Kane County state's attorney plans to keep 1st-time drug offender program

  • Kane County State's Attorney Joe McMahon praised the felony drug diversion program, which last year had a 74 percent success rate, according to the state's attorney's office's 2016 annual report.

    Kane County State's Attorney Joe McMahon praised the felony drug diversion program, which last year had a 74 percent success rate, according to the state's attorney's office's 2016 annual report.

 
 
Updated 2/7/2017 10:46 PM

Kane County State's Attorney Joe McMahon said Tuesday that he plans to continue the pretrial diversion program for low-level, first-time felony drug offenders.

The program for felony drug offenders began 2012 and is separate from the county's Drug Court, which is an intensive, year-plus program aimed at breaking addictions.

                                                                                                                                                                                                                       
 

Last year, the felony drug diversion program had 48 successful completions and five people who failed. Overall, 154 people have completed the program and 54 have failed for a cumulative success rate of 74 percent, according to the state's attorney's office's 2016 annual report.

"They strike the right balance between the carrot and the stick approach, helping people get the help they need (without a felony conviction)," McMahon said. "I'm going to continue it. I think it's been successful."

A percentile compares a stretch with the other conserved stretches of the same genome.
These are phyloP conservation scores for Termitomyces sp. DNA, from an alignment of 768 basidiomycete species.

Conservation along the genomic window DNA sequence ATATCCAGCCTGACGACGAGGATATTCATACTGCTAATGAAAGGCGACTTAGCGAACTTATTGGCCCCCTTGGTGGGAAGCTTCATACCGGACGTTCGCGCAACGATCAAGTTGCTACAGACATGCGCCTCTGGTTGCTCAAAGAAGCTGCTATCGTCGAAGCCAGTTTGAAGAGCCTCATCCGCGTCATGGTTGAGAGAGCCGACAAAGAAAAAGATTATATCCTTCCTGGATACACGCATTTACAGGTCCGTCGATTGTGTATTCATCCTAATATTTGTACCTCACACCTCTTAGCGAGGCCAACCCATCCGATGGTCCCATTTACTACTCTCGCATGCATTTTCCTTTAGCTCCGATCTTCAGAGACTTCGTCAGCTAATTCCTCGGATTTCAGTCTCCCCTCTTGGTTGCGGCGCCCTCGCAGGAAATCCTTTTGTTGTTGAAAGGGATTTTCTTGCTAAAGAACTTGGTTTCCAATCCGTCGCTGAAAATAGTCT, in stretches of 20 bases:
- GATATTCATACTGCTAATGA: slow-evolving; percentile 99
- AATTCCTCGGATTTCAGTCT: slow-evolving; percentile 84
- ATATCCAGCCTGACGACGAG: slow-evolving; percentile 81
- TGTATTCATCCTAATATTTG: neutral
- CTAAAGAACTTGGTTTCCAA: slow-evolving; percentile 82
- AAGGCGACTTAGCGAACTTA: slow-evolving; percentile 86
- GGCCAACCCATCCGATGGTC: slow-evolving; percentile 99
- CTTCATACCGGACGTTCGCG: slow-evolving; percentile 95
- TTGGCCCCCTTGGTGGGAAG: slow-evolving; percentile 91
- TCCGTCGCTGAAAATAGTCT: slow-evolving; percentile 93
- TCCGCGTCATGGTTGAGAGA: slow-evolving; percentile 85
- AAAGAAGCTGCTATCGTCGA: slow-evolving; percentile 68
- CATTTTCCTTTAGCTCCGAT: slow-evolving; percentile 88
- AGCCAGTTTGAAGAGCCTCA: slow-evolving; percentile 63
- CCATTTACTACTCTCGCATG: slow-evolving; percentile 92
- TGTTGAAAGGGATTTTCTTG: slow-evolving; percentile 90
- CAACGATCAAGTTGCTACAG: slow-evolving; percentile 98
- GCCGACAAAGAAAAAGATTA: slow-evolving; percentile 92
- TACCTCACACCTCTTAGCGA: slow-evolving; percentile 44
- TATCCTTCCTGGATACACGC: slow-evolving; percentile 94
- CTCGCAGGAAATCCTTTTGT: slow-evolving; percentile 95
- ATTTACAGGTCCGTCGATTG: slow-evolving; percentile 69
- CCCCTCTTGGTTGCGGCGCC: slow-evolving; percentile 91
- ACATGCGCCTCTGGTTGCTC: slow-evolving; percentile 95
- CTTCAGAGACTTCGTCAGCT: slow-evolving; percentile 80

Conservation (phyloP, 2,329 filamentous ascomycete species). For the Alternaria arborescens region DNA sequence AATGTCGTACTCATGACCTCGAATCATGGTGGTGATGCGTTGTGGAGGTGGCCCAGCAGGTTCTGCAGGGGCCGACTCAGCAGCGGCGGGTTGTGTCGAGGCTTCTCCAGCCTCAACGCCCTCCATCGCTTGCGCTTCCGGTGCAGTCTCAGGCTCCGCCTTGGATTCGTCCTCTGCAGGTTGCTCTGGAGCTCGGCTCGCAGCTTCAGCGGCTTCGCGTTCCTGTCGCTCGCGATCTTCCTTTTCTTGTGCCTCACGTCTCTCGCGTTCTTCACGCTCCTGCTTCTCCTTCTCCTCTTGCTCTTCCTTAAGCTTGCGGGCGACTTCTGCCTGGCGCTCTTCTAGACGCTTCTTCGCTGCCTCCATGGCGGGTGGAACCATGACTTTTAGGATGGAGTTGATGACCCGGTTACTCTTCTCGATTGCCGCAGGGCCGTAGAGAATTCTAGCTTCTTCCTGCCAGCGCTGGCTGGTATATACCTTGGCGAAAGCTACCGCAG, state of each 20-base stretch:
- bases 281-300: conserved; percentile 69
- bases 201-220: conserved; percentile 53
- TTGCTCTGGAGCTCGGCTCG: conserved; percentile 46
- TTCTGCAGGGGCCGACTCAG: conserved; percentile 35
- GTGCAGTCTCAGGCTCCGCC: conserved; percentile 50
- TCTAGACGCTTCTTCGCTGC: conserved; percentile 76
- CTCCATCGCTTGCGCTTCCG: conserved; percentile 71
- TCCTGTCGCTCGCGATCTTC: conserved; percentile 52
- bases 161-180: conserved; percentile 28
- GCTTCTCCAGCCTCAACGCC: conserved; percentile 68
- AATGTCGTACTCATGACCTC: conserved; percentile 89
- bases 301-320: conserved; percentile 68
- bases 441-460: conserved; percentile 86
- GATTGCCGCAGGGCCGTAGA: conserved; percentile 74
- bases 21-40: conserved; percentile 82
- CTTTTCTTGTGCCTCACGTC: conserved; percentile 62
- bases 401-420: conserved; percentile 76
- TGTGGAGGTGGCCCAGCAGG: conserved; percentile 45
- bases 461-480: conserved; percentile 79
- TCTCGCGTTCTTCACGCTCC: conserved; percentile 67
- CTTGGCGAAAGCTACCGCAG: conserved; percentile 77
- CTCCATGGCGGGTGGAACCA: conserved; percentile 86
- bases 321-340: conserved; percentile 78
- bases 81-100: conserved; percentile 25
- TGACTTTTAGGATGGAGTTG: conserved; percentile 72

During his monthly meeting with the media Tuesday, McMahon reviewed several convictions of drug dealers who had pounds of cocaine, heroin and other controlled substances. Since taking office in late 2010, McMahon has stressed aggressive prosecutions of violent offenders and large-scale drug dealers.

He noted drugs brought into Kane County are rarely manufactured or produced here, and often are cut with other substances to be sold to more people. Interstates such as 88 and 90 make the county a thoroughfare for drugs going to Cook County and other states.

by signing up you agree to our terms of service
                                                                                                                                                                                                                       
 

"By the time it hits the street, the purity rate is lower but the quantity of the drugs in the community that is ingested is greater," McMahon said.

The county's 34 police agencies seized more than $511,000 in assets used or produced through drug deals in 2016, according to McMahon.

"When you can strike at the wallets of large drug dealers, it hurts them. That's a tool I don't want to give up," he said.

0 Comments
                                                                                                                                                                                                                       
 
Article Comments ()
Guidelines: Keep it civil and on topic; no profanity, vulgarity, slurs or personal attacks. People who harass others or joke about tragedies will be blocked. If a comment violates these standards or our terms of service, click the X in the upper right corner of the comment box. To find our more, read our FAQ.